How Do I Reject a Candidate in the Best Possible Way?
Rejection stings. Be it the time when you were rejected from your dream university or the time when your resume was simply put in the “no” pile without you even being granted an interview, there is something about rejection that hurts despite it being a part and parcel of life. Indeed, 75% of all resumes are rejected before they reach the hiring manager, and sometimes only 2% of applicants are granted an interview. As an employer with decades of working experience, you would likely also have faced your fair share of rejections. And knowing how painful rejection can be, you may find yourself asking: how do I reject a candidate in the best possible way?
Most Common Mistake Employers Make
[No human being likes to be confrontational](https://www.forbes.com/sites/amymorin/2016/10/14/6-ways-to-conquer-the-fear-of-confrontation/# 1b3d0fb75897). The most common mistake employers make when rejecting candidates is to not be authentic and genuine. They like to play it safe and be overly polite. As a result, they end up not sharing with the candidate why they are not the right candidate for the job. However, employers owe it to candidates to let them know why they were not selected. In the words of Zarina Lam Stanford, Chief Marketing Officer at Syniti, it’s like going for a date and knowing that the person is not the right person for you. Don’t let them on.
Don’ts & Dos of Rejecting Candidates
Don’t try to fabricate reasons on why the candidate wasn’t selected and don’t try to be overly polite for fear of offending the candidate. That’s not fair to the individual.
Do spend some time to give the candidate feedback so that he or she can improve him or himself. Be as honest and authentic as you can while not being crude. In Zarina's experience, she remembered giving feedback to a candidate she felt a personal connection with while she was working at SAP a few years ago. Although the candidate had every skill and competency that was required for the job, she was unduly apologetic. Zarina gave her a phone call and told her that she would never get the job at subsequent interviews if she continued being so apologetic. The candidate sent Zarina a beautiful note thanking her for the feedback. When she saw the candidate a while ago, she said that the piece of advice was life-changing for her.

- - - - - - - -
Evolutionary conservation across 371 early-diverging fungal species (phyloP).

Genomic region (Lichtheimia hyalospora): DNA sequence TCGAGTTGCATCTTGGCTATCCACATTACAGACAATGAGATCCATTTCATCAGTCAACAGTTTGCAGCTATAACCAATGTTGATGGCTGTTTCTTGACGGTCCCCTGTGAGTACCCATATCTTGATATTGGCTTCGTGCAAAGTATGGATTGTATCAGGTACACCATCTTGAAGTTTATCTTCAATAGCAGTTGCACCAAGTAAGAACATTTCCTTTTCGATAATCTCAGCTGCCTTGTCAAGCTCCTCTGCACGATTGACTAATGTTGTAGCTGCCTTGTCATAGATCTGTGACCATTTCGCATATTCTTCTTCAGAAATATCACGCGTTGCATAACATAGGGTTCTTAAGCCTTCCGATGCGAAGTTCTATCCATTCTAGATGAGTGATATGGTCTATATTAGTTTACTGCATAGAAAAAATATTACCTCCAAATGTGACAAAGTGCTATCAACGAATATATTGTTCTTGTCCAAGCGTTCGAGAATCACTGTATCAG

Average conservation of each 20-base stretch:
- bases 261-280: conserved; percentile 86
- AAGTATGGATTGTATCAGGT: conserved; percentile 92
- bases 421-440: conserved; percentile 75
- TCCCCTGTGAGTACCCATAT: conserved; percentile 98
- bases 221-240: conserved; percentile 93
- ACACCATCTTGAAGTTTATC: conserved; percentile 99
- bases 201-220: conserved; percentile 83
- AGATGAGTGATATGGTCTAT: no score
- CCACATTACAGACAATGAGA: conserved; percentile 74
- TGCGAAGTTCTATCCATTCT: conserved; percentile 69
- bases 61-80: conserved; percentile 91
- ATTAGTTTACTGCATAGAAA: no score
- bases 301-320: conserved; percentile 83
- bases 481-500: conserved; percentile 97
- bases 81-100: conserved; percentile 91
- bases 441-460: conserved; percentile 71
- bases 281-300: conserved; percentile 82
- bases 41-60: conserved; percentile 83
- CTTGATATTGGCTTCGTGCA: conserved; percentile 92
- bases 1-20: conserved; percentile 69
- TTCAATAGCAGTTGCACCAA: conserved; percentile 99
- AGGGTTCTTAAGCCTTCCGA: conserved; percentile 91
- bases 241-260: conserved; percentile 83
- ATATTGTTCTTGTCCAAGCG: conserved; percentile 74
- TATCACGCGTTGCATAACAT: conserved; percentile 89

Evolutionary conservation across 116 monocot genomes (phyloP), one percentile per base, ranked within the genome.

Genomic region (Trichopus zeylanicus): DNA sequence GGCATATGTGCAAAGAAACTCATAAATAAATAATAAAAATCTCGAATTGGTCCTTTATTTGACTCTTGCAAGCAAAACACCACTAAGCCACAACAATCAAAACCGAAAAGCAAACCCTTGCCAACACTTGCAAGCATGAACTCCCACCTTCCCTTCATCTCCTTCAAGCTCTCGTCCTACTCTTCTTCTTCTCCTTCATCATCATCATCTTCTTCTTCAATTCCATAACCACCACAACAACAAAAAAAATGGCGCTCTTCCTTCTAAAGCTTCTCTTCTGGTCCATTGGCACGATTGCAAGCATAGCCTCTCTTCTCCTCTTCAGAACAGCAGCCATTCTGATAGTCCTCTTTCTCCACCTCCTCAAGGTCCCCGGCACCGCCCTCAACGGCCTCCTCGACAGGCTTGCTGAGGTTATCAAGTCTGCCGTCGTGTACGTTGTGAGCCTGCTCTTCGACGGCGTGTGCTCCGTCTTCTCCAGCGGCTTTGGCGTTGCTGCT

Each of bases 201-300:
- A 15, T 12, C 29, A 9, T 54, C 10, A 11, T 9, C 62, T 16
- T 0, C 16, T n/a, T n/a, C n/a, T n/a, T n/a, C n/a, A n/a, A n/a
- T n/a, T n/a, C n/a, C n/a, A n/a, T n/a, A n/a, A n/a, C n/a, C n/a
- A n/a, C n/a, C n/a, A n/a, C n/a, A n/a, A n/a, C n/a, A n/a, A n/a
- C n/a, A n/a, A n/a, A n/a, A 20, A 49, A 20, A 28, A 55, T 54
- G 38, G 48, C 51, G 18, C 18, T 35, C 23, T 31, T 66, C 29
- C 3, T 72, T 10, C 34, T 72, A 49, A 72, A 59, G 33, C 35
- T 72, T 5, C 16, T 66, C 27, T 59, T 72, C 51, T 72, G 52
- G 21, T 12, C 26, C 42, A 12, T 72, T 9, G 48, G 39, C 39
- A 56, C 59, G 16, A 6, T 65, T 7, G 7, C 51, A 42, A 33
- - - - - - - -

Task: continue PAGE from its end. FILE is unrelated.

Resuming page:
The When and How of Rejecting Candidates
The ideal timing to inform candidates of the rejection depends very much on the context. It may not be a good idea to immediately let the person know he or she has not made the cut if you’re in a face-to-face interview. Ask your recruiter to convey the news once you have spent sufficient time deciding after the interview that the person is not the right person for the role. If you feel a personal connection to the candidate, you may also want to send the person a personal email.
Unfortunately, there is also no predefined ‘best’ format for sending a rejection notification. It depends very much on your company’s practice and your recruiters' personal preferences.
Appropriate Responses to Candidates’ Reactions
In the most extreme of situations, the candidate may think that he or she is really the best and deserved the position. They may even go ballistic in some instances. These candidates have a blind spot, which would further convince you that they are not the right candidate. In other cases, the candidate may get upset because he or she really wanted the job. If this happens, consider yourself a consultant and consult the candidate. Lend him or her a listening ear.
In conclusion, always remember that the candidate you are turning away is also human. Treat him or her with the respect that he or she deserves. But you also have to remain objective and continuously go back to your business objective in making the decision to reject the candidate. Rejection stings, but an objective rejection phrased in a tactful manner can be a balm that can soothe the person’s wounded feelings and motivate them to be a better fit for the next interview.